I was always a worried kid. Always afraid of something bad happening, always anxious. I was so worried and had such a hard time sleeping that my mom bought me worry dolls to put under my pillow at night. Not sure that it helped but it brought me some measure of comfort I guess.
Growing up with parents who were most often drunk at home was a lesson in always being alert, always watchful for the explosion that was coming. I knew how to avoid the blow back or duck and run for cover. Nothing was stable in my house – my parents fought all the time, mostly when they were drunk. Normally it was the usual yelling and swearing but there were times when it was violent too. My mom complained to me about my dad starting from when I was about 7 until she was diagnosed with cancer when I was 13. She threatened divorce but never left, she said she was too afraid of being poor. I didn’t understand why she wouldn’t leave, why she would stay if she didn’t want to. Mostly I was afraid she would leave and not take me with her.
This is what anxiety looked liked for me, a constant, hyper vigilance – difficulty sleeping, a lack of concentration to the point where I fell down the stairs in our house three times, cracking my head open each time and needing stitches. Good thing we lived so close to the Children’s Hospital in Vancouver, otherwise I may have really been injured. Each time we went to the hospital for more stitches in my head, I guess my parents told them I was clumsy or accident prone. No one ever asked me if I was ok or if anything was going on at home.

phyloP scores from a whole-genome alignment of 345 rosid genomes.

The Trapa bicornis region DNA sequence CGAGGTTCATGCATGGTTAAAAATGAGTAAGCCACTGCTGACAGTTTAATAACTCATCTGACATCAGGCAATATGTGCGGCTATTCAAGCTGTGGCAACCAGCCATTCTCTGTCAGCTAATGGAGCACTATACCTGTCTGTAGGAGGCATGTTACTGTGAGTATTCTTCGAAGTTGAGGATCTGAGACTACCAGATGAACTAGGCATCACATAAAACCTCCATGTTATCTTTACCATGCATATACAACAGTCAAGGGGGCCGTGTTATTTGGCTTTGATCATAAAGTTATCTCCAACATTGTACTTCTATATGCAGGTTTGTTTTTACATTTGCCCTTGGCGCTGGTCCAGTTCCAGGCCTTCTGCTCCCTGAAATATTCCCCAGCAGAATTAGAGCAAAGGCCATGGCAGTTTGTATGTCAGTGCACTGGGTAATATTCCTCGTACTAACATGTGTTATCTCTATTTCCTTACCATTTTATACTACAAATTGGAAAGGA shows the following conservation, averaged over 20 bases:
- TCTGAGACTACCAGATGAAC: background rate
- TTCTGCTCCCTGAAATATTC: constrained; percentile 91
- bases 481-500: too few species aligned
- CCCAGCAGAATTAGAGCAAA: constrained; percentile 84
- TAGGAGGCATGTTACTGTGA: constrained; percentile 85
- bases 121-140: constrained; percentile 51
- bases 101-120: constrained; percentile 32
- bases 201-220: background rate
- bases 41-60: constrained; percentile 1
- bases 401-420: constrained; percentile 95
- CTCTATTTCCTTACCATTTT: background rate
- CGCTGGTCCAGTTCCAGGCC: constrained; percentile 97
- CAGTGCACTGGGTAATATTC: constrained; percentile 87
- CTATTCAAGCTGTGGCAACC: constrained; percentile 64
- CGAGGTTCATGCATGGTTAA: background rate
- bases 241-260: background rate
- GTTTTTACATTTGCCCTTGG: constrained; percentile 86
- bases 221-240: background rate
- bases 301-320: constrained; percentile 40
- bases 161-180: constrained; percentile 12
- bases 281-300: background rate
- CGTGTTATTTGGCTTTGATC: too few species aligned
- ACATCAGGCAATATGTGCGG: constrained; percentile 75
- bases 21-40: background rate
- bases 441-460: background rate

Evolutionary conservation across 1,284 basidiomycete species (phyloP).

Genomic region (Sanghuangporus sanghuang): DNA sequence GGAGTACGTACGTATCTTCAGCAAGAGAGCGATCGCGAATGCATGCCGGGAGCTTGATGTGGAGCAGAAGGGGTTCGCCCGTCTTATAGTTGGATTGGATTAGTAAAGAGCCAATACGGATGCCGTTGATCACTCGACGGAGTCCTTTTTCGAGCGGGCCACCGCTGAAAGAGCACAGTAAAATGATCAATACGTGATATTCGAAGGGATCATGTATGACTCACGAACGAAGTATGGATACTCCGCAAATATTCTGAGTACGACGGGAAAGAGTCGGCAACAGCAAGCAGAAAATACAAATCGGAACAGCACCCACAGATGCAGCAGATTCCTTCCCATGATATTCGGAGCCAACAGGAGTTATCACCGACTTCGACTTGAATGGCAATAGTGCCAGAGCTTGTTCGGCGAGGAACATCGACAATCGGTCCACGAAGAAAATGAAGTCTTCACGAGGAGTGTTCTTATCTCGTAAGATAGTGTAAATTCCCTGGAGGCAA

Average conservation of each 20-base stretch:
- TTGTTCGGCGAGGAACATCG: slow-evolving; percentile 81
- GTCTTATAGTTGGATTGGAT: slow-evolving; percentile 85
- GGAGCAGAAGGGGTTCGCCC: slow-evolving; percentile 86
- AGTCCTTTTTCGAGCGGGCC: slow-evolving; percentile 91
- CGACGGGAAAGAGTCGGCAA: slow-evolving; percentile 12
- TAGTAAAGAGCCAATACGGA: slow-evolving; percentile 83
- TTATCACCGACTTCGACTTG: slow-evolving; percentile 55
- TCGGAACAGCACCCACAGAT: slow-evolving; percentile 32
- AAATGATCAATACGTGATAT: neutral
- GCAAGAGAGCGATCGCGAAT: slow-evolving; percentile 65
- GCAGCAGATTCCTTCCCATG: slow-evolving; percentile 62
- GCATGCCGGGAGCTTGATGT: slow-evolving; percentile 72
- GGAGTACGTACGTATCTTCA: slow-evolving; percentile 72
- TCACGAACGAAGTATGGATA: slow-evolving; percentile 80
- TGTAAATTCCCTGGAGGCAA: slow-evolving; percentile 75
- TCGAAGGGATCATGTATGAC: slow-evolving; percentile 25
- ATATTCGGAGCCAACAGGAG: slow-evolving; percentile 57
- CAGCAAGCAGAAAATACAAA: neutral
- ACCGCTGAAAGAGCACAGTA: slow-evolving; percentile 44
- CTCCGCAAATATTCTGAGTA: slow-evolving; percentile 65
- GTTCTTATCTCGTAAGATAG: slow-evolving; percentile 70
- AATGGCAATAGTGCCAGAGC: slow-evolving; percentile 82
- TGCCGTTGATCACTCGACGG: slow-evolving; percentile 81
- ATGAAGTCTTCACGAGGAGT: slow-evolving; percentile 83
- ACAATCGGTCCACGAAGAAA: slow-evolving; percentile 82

It wasn’t until I was in my 20s, and in therapy for the first time, that I started asking some difficult questions about what had happened when I was young. I couldn’t ask them of my mom because she had already passed away. I still regret not having the courage to ask her when she was alive. It’s a painful lesson in the damage that alcoholism can do in a family. It’s also a painful lesson for me about how my parents never really did anything to help my mental health when I was a kid. Why didn’t I sleep? Why was I always injuring myself? Why didn’t I have many friends? Why did I cry a lot? I never understood any of these things until the last five years or so, watching my own daughter grow up and be the age, now, that I was then. It’s a real trip down memory lane and not a fun one. But it’s important and necessary. It’s also really painful and tiring. I hope that if you get the chance to think about your own early years you don’t have this kind of stuff come up. But if you do, that’s ok. You’ll be ok, and so will I. xo Janet